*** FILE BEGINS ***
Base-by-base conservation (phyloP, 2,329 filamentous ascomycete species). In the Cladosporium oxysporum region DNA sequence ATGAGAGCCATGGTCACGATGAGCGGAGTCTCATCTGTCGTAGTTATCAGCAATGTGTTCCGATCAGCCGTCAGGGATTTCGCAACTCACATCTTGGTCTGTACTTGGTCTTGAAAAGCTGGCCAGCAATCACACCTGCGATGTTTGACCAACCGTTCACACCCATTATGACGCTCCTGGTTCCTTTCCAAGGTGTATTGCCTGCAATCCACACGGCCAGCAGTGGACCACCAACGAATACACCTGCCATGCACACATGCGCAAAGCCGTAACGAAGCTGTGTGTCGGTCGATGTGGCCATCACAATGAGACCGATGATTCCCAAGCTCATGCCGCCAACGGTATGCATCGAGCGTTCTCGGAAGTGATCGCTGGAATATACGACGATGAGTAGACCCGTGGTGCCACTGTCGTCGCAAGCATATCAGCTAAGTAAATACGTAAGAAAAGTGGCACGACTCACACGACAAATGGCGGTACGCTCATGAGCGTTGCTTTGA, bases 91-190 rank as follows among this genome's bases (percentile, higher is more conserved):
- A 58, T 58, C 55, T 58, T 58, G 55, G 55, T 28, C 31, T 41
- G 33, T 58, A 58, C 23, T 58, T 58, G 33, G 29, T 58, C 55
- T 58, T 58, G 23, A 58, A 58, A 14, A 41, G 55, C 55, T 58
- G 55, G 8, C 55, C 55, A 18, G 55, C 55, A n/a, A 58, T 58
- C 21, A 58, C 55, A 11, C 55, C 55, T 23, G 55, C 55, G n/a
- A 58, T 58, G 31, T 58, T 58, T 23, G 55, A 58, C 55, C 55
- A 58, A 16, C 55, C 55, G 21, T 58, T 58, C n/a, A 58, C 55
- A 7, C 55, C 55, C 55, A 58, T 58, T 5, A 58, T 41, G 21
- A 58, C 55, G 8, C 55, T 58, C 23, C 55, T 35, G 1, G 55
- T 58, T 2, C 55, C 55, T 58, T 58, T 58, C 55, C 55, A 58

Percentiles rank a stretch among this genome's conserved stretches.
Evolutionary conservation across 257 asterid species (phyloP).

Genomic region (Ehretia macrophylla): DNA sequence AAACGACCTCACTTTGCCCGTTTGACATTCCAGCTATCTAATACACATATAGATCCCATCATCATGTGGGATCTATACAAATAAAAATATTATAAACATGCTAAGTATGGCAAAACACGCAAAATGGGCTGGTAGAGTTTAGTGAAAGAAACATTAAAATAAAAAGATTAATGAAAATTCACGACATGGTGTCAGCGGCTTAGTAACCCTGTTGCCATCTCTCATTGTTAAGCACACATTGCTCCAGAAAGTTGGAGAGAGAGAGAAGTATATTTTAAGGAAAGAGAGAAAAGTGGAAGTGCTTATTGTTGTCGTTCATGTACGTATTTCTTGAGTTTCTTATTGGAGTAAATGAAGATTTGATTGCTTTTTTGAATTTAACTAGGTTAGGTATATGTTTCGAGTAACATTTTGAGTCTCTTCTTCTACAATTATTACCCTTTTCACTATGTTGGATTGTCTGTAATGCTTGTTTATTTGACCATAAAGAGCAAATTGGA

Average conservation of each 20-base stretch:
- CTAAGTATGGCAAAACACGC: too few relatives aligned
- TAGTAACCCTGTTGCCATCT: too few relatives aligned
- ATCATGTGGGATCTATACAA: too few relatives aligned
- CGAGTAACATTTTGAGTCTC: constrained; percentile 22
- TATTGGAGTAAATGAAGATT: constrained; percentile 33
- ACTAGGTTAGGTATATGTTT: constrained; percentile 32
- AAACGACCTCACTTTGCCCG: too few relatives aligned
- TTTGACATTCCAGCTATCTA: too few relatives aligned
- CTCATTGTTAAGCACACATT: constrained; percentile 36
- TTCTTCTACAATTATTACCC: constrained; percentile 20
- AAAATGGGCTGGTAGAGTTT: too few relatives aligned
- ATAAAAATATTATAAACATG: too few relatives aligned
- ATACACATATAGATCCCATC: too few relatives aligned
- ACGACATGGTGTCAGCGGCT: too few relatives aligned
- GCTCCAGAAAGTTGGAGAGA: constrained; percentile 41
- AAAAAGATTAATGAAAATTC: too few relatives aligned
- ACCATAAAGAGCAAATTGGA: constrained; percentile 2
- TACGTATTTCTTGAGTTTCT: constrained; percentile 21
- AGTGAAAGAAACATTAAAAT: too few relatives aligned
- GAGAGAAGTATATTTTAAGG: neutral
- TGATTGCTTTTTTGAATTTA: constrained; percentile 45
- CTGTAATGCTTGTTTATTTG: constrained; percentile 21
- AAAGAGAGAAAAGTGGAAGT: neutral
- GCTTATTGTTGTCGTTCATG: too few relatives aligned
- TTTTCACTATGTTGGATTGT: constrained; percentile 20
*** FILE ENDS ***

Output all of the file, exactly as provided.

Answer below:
Base-by-base conservation (phyloP, 2,329 filamentous ascomycete species). In the Cladosporium oxysporum region DNA sequence ATGAGAGCCATGGTCACGATGAGCGGAGTCTCATCTGTCGTAGTTATCAGCAATGTGTTCCGATCAGCCGTCAGGGATTTCGCAACTCACATCTTGGTCTGTACTTGGTCTTGAAAAGCTGGCCAGCAATCACACCTGCGATGTTTGACCAACCGTTCACACCCATTATGACGCTCCTGGTTCCTTTCCAAGGTGTATTGCCTGCAATCCACACGGCCAGCAGTGGACCACCAACGAATACACCTGCCATGCACACATGCGCAAAGCCGTAACGAAGCTGTGTGTCGGTCGATGTGGCCATCACAATGAGACCGATGATTCCCAAGCTCATGCCGCCAACGGTATGCATCGAGCGTTCTCGGAAGTGATCGCTGGAATATACGACGATGAGTAGACCCGTGGTGCCACTGTCGTCGCAAGCATATCAGCTAAGTAAATACGTAAGAAAAGTGGCACGACTCACACGACAAATGGCGGTACGCTCATGAGCGTTGCTTTGA, bases 91-190 rank as follows among this genome's bases (percentile, higher is more conserved):
- A 58, T 58, C 55, T 58, T 58, G 55, G 55, T 28, C 31, T 41
- G 33, T 58, A 58, C 23, T 58, T 58, G 33, G 29, T 58, C 55
- T 58, T 58, G 23, A 58, A 58, A 14, A 41, G 55, C 55, T 58
- G 55, G 8, C 55, C 55, A 18, G 55, C 55, A n/a, A 58, T 58
- C 21, A 58, C 55, A 11, C 55, C 55, T 23, G 55, C 55, G n/a
- A 58, T 58, G 31, T 58, T 58, T 23, G 55, A 58, C 55, C 55
- A 58, A 16, C 55, C 55, G 21, T 58, T 58, C n/a, A 58, C 55
- A 7, C 55, C 55, C 55, A 58, T 58, T 5, A 58, T 41, G 21
- A 58, C 55, G 8, C 55, T 58, C 23, C 55, T 35, G 1, G 55
- T 58, T 2, C 55, C 55, T 58, T 58, T 58, C 55, C 55, A 58

Percentiles rank a stretch among this genome's conserved stretches.
Evolutionary conservation across 257 asterid species (phyloP).

Genomic region (Ehretia macrophylla): DNA sequence AAACGACCTCACTTTGCCCGTTTGACATTCCAGCTATCTAATACACATATAGATCCCATCATCATGTGGGATCTATACAAATAAAAATATTATAAACATGCTAAGTATGGCAAAACACGCAAAATGGGCTGGTAGAGTTTAGTGAAAGAAACATTAAAATAAAAAGATTAATGAAAATTCACGACATGGTGTCAGCGGCTTAGTAACCCTGTTGCCATCTCTCATTGTTAAGCACACATTGCTCCAGAAAGTTGGAGAGAGAGAGAAGTATATTTTAAGGAAAGAGAGAAAAGTGGAAGTGCTTATTGTTGTCGTTCATGTACGTATTTCTTGAGTTTCTTATTGGAGTAAATGAAGATTTGATTGCTTTTTTGAATTTAACTAGGTTAGGTATATGTTTCGAGTAACATTTTGAGTCTCTTCTTCTACAATTATTACCCTTTTCACTATGTTGGATTGTCTGTAATGCTTGTTTATTTGACCATAAAGAGCAAATTGGA

Average conservation of each 20-base stretch:
- CTAAGTATGGCAAAACACGC: too few relatives aligned
- TAGTAACCCTGTTGCCATCT: too few relatives aligned
- ATCATGTGGGATCTATACAA: too few relatives aligned
- CGAGTAACATTTTGAGTCTC: constrained; percentile 22
- TATTGGAGTAAATGAAGATT: constrained; percentile 33
- ACTAGGTTAGGTATATGTTT: constrained; percentile 32
- AAACGACCTCACTTTGCCCG: too few relatives aligned
- TTTGACATTCCAGCTATCTA: too few relatives aligned
- CTCATTGTTAAGCACACATT: constrained; percentile 36
- TTCTTCTACAATTATTACCC: constrained; percentile 20
- AAAATGGGCTGGTAGAGTTT: too few relatives aligned
- ATAAAAATATTATAAACATG: too few relatives aligned
- ATACACATATAGATCCCATC: too few relatives aligned
- ACGACATGGTGTCAGCGGCT: too few relatives aligned
- GCTCCAGAAAGTTGGAGAGA: constrained; percentile 41
- AAAAAGATTAATGAAAATTC: too few relatives aligned
- ACCATAAAGAGCAAATTGGA: constrained; percentile 2
- TACGTATTTCTTGAGTTTCT: constrained; percentile 21
- AGTGAAAGAAACATTAAAAT: too few relatives aligned
- GAGAGAAGTATATTTTAAGG: neutral
- TGATTGCTTTTTTGAATTTA: constrained; percentile 45
- CTGTAATGCTTGTTTATTTG: constrained; percentile 21
- AAAGAGAGAAAAGTGGAAGT: neutral
- GCTTATTGTTGTCGTTCATG: too few relatives aligned
- TTTTCACTATGTTGGATTGT: constrained; percentile 20